Lady Eve Balfour|
(1899 - January 14, 1990) U.K.
Agricultural researcher, farmer
Born Evelyn Barbara Balfour, she began farming in 1920, in Haughley Green, Suffolk, England. In 1939, with her friend and neighbor Alice Debenham, she launched the Haughley Experiment, the first long-term, side-by-side scientific comparison of organic and chemical-based farming.
One of the founders of the organic farming movement; author of the classic 1943 text of the organic movement, Towards a Sustainable Agriculture: The Living Soil a book combining her research with the initial findings at Haughley. In 1946, she co-founded and became the first president of the Soil Association, an international organization promoting sustainable agriculture (and the main organic farming association in the UK today). She continued to farm, write and lecture for the rest of her life.
In rural England, a group of women began an experiment, dismissed at the time as "cranky", which, perhaps if it had been thought of by a group of men, might have been more acceptable. Lady Eve Balfour was a niece of British Prime Minister Arthur Balfour. She studied agriculture and trained land army girls during WWI. By the late '30s, Eve was running a farm with her sister Mary, and her business partner, "Bel" Bearden. She decided to turn the farm into a research project, dedicated solely to organic farming research.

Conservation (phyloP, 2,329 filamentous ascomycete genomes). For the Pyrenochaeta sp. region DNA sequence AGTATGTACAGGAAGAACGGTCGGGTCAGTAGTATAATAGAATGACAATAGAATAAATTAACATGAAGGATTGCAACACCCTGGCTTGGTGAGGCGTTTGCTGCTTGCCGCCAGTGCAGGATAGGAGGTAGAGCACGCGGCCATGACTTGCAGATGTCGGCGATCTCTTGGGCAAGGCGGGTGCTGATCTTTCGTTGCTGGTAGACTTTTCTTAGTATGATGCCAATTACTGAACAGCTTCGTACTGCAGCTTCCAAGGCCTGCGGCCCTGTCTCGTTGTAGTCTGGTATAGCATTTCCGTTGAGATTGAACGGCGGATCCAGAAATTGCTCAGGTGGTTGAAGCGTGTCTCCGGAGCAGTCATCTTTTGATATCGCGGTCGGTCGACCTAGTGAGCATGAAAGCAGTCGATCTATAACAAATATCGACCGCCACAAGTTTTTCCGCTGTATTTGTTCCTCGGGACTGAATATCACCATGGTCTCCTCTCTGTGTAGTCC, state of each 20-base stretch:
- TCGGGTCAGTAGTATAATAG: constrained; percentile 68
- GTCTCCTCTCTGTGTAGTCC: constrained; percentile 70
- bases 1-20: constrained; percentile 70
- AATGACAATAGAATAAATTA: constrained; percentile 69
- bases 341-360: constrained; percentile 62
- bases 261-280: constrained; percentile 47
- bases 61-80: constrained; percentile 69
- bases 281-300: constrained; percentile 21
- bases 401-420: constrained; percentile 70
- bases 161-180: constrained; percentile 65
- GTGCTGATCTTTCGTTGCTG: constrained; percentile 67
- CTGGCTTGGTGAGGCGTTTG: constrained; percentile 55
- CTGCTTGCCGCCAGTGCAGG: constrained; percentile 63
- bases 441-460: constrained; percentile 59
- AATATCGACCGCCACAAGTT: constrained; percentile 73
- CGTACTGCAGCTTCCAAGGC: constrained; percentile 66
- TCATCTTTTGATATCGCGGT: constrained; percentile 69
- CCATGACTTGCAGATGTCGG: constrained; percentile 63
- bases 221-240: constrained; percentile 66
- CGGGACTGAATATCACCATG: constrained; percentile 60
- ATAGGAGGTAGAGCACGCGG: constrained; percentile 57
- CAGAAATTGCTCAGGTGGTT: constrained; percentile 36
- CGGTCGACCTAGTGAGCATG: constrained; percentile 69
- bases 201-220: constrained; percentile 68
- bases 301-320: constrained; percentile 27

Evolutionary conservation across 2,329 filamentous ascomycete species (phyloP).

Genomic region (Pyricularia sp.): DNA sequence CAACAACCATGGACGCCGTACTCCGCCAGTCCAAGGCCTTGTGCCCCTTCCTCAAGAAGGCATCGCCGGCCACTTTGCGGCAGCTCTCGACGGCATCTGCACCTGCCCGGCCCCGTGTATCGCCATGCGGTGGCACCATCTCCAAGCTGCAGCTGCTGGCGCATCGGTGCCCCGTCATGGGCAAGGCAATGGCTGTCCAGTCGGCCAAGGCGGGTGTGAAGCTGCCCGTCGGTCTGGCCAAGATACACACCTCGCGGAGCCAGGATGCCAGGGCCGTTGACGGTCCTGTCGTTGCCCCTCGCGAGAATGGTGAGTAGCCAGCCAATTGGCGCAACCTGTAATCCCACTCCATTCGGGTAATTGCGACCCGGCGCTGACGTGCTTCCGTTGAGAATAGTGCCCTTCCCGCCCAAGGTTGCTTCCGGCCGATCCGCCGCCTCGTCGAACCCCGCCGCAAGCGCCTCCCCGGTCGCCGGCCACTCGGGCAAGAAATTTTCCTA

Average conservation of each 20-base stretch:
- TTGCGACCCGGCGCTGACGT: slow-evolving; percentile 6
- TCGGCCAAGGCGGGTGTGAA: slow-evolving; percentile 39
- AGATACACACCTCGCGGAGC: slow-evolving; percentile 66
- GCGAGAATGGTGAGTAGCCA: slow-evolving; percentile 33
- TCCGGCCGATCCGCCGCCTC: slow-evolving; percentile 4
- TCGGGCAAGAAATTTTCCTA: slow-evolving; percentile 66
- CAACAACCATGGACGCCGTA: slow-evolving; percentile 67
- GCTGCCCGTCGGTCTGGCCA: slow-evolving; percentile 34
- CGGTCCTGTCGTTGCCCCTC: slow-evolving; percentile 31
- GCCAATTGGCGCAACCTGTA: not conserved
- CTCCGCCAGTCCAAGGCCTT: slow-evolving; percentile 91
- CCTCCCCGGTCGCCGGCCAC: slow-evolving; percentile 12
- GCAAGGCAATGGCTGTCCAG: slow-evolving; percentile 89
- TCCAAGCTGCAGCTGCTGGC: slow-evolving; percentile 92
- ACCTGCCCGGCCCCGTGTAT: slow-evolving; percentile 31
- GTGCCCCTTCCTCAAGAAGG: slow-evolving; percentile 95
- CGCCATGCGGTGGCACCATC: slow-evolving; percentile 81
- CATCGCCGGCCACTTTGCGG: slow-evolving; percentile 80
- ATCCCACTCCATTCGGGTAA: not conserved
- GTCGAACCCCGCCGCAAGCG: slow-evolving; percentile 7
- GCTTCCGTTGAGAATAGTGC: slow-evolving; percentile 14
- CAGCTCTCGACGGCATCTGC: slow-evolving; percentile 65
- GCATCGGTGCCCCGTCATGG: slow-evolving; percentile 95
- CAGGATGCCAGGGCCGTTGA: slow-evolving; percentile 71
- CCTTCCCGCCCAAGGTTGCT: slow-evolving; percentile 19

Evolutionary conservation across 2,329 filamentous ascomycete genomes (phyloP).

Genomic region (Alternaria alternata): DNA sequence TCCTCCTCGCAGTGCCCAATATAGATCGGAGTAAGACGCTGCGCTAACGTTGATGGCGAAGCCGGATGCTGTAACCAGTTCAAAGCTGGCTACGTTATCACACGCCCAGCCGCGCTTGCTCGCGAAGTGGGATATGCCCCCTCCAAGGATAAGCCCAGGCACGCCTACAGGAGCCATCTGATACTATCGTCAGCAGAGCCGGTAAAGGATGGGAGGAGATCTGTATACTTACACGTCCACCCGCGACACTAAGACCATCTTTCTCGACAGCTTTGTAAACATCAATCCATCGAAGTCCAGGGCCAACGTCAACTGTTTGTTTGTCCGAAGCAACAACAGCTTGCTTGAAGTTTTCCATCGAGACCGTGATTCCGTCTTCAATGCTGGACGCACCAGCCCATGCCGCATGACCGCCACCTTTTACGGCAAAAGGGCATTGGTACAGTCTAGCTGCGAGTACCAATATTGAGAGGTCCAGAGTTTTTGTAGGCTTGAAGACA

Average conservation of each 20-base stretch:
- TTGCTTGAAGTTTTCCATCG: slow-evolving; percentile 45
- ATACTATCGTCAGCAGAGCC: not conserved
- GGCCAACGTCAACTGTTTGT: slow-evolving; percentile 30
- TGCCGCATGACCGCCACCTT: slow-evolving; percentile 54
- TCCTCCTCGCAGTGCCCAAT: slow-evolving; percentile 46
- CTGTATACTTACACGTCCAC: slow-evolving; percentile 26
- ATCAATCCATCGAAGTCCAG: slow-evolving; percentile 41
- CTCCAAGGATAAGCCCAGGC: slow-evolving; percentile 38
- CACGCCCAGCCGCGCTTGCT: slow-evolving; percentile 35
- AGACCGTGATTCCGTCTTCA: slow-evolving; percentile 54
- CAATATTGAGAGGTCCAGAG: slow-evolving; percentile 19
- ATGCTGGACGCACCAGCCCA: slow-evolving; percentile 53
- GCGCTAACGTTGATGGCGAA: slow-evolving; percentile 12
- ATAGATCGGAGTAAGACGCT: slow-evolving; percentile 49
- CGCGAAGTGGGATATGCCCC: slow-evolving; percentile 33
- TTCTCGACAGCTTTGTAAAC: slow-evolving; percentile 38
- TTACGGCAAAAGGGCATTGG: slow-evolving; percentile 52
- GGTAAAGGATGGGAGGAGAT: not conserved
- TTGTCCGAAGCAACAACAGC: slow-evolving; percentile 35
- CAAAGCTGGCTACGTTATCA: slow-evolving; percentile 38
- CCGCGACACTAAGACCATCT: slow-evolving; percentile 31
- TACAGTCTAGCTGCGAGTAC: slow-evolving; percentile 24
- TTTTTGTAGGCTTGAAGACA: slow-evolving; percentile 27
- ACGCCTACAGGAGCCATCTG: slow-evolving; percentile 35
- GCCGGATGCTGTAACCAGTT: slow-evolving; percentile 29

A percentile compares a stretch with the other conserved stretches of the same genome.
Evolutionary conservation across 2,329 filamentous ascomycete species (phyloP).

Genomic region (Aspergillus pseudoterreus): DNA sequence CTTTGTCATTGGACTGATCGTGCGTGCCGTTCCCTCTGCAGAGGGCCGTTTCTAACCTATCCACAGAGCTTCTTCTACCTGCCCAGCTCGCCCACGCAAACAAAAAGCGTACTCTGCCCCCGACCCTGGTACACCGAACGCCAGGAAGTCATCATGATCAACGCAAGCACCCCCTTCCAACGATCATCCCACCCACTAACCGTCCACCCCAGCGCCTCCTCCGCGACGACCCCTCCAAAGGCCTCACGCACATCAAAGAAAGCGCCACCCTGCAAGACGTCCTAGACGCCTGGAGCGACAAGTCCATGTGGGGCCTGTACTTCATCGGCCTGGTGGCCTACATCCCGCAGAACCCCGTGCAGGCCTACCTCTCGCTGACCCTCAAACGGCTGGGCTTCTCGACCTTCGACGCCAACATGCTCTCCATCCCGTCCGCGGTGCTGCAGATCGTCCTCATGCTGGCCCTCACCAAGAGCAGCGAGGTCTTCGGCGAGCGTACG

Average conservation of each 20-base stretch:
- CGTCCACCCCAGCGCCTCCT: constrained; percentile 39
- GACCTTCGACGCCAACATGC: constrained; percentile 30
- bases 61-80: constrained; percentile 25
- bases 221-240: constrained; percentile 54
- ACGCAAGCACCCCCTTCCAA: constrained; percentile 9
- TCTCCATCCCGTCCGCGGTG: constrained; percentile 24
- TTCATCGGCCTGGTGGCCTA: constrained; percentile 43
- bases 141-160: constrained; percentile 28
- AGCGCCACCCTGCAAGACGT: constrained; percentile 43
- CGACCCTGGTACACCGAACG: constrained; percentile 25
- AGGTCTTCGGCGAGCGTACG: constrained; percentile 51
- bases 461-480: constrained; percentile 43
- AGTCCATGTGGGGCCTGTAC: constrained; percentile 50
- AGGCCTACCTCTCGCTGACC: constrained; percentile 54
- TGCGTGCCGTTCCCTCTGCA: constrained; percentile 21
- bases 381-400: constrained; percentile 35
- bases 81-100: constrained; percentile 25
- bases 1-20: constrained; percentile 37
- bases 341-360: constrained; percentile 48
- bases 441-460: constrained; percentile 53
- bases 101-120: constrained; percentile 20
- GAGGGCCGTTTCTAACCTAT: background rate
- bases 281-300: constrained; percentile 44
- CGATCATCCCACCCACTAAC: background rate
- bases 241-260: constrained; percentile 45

Eve lived with her life partner, Kathleen Carnley, for 50 years.
We received the following e-mail:
I am transcribing the diaries of co-operative agriculture pioneer Sir Horace Plunkett and came across an entry for 14 December 1919 which dates the farm of Eve and Mary Balfour from then. Plunkett writes:
"Went . . . to Fishers Hill. Gerald . . . tells me . . . his two daughters Eve & Mary have taken 150 acres of land in Suffolk & mean to farm it for a living."
Kind regards, K. T.
Painting of Lady Eve Balfour, founder of the Soil Association © by Mary Erstman.